Formatted in three columns with current events section on front page and a page border Creates a newsletter with three columns. Creates a newsletter with three columns and has a page border. Name plate is one column. Creates the newsletter with three columns. All the pages have a page border. Name plate is one column on both pages. Creates the newsletter with three columns but all of the breaks might not be correct. All the pages have a page border. Name Plate is one column on both pages. Creates section, page, and column breaks correctly to format the newsletter with three columns. The current events section is on the front page. Both pages have a page border that matches the style and format of the rest of the newsletter.
Creates a heading section on page 2 Page two has a name plate section with some of the name of the newsletter, monthly newsletter, issue # and volume #. Page two has a name plate section with most of the name of the newsletter, monthly newsletter, issue # and volume #. Page two has a name plate section with the name of the newsletter, monthly newsletter, issue # and volume #. Page two has a name plate section with the name of the newsletter, monthly newsletter, issue # and volume #. Formatting matches page one's name plate. Page two has a name plate section with the name of the newsletter, monthly newsletter, issue # and volume #. All formatting matches page one's name plate.
Creates a diagram or organizational chart Chart is used to bring attention to some aspect of your newsletter. The formatting fits the rest of the newsletter. Chart is used to bring attention to some aspect of your newsletter. The formatting fits the rest of the newsletter. The fonts are big enough to read easily. Chart is used to bring attention to some aspect of your newsletter. The formatting fits the rest of the newsletter. The fonts are big enough to read easily. Everything is spelled correctly. Chart is used to bring attention to some aspect that your article is discussing. The formatting fits the rest of the newsletter. The fonts are big enough to read easily. Everything is spelled correctly. Chart is used to bring attention to some important aspect that your article is discussing. The formatting fits the rest of the newsletter. The fonts are big enough to read easily. Everything is spelled correctly.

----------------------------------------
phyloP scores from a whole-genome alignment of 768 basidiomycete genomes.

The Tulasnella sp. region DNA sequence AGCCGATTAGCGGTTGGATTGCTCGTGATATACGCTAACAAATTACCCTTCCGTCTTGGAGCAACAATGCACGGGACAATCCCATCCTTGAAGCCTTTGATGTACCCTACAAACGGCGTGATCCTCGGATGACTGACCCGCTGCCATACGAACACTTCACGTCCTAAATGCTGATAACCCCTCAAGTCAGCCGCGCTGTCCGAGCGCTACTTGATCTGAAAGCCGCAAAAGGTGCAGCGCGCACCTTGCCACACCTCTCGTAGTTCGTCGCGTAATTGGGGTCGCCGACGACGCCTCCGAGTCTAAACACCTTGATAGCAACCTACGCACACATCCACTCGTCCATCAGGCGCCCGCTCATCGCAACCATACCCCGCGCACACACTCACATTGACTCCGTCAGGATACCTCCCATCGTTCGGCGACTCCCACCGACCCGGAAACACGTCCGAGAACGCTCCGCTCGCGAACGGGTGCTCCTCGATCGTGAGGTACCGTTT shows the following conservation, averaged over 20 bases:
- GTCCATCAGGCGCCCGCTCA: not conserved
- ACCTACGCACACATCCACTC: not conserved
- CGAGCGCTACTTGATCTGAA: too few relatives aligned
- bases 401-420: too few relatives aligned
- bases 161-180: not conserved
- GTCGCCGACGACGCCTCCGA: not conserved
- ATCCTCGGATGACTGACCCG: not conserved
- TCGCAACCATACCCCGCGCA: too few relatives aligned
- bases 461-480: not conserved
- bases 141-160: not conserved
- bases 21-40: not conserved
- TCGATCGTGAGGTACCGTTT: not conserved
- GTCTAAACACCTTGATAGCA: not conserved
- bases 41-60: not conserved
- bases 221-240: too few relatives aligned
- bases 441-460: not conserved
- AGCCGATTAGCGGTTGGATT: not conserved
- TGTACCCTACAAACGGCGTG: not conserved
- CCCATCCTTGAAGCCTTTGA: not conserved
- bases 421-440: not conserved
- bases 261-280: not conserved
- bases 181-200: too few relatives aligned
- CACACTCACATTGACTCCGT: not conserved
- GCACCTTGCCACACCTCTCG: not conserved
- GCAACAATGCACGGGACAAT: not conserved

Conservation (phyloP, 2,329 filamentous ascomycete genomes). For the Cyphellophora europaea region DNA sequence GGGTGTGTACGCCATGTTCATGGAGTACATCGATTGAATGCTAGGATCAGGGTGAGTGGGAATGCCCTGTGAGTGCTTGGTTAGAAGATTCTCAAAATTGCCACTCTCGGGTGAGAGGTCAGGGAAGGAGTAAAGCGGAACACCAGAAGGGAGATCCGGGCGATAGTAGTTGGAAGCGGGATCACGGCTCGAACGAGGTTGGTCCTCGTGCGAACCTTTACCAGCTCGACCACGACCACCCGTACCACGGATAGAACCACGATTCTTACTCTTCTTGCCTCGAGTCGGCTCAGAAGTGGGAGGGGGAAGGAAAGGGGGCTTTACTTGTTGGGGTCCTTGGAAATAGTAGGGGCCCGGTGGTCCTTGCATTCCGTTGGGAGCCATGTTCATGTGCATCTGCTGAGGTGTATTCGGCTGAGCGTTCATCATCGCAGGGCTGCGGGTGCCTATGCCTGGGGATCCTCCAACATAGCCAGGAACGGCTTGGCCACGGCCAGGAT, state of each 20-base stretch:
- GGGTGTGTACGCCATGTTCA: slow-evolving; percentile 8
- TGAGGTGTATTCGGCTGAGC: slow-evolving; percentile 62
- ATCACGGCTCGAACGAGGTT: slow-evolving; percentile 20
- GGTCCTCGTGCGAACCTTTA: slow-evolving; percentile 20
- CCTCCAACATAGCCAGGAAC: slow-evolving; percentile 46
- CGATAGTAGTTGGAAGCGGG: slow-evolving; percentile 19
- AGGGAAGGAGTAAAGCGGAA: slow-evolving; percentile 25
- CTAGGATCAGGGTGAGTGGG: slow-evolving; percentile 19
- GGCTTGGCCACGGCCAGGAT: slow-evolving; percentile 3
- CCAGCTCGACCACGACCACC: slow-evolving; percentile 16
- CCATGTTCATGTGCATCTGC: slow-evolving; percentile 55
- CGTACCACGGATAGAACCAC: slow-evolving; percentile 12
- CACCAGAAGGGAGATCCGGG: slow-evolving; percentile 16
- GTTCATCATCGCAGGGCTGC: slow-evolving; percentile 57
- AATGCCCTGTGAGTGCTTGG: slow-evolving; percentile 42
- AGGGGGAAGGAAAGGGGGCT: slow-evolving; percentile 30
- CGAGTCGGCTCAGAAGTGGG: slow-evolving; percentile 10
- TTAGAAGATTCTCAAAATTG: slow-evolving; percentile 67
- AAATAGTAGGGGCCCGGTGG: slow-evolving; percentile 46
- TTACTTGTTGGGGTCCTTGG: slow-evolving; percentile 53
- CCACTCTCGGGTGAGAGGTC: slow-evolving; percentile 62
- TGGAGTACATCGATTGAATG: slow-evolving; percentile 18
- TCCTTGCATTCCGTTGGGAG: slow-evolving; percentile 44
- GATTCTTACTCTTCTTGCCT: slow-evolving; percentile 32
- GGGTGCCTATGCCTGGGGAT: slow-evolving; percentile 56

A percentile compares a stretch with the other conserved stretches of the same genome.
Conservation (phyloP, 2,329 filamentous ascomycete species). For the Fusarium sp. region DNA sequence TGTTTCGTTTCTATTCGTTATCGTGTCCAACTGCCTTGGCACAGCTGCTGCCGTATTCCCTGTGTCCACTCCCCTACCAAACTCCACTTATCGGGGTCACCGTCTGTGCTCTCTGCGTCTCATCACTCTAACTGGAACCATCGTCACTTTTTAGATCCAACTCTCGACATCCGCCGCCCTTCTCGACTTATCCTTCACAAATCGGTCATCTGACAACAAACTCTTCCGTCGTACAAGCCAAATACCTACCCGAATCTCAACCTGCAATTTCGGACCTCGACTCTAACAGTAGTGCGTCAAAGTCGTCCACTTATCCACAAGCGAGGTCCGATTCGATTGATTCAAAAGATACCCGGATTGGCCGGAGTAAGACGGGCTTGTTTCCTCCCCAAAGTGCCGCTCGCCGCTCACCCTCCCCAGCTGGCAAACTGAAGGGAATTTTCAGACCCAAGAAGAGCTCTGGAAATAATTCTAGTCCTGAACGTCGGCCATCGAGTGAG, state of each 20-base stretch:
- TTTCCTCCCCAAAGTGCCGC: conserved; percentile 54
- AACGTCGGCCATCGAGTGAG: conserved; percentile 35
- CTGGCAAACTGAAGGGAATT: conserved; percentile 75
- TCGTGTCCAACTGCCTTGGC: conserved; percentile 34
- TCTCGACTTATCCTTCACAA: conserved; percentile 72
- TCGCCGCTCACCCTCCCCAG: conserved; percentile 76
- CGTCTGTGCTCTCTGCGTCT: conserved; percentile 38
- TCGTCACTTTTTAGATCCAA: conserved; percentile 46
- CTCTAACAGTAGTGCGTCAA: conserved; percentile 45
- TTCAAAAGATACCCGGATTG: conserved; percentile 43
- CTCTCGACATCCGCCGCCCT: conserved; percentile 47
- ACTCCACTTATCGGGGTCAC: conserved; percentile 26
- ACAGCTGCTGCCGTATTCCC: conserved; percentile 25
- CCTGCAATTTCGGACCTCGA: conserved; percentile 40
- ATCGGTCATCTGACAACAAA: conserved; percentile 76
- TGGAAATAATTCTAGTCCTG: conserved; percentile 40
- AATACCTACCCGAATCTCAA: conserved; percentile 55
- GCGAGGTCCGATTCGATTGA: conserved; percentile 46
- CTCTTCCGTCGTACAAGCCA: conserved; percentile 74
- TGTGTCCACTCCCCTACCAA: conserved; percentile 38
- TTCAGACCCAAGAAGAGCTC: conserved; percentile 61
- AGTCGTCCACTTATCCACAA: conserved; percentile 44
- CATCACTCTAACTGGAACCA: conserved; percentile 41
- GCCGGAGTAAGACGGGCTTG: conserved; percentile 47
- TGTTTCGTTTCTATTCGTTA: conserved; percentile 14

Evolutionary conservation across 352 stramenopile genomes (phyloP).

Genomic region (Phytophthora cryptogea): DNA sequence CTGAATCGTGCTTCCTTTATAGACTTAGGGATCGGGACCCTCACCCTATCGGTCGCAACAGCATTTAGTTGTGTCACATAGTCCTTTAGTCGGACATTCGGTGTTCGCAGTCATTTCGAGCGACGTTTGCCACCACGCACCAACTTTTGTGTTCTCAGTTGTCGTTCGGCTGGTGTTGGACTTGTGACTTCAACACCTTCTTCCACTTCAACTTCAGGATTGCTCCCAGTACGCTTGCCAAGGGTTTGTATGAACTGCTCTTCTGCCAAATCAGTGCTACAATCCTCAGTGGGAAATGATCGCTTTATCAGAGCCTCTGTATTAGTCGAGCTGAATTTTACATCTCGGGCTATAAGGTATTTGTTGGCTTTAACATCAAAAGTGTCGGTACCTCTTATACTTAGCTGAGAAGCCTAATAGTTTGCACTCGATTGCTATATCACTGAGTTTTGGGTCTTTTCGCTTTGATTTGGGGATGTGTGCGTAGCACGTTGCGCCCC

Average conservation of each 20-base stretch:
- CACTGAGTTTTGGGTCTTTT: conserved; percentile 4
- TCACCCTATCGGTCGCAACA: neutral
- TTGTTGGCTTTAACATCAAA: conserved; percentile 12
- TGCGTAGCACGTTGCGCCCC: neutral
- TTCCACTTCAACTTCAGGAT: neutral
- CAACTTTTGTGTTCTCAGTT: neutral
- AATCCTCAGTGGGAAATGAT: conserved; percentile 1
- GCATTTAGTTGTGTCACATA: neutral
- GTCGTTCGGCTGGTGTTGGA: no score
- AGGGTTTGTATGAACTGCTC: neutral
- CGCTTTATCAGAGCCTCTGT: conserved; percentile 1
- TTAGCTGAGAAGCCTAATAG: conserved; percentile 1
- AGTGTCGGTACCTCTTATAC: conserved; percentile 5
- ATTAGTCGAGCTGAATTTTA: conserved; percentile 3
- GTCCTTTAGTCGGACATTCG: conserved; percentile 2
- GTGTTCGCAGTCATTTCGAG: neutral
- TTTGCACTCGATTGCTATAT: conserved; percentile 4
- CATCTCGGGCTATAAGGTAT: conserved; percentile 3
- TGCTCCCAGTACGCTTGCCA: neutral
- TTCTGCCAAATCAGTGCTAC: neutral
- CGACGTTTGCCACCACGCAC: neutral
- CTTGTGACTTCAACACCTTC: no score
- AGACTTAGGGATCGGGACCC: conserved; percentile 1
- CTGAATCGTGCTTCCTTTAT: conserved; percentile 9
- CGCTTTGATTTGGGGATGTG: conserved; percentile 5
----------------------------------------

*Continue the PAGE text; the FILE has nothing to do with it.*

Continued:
Peer Editing - Has someone peer edit the document and accepts or denies changes as necessary Rarely provides useful ideas. May refuse to participate. Provides work that needs to be checked/redone by others to ensure quality. Rarely provides useful ideas. Provides work that usually needs to be checked/redone by others to ensure quality. Sometimes provides useful ideas. A satisfactory group member who does what is required.Provides work that occasionally needs to be checked/redone by other group members to ensure quality. Usually provides useful ideas. A strong group member who tries hard! Provides high quality work. Routinely provides useful ideas and contributes a lot of effort. Provides work of the highest quality.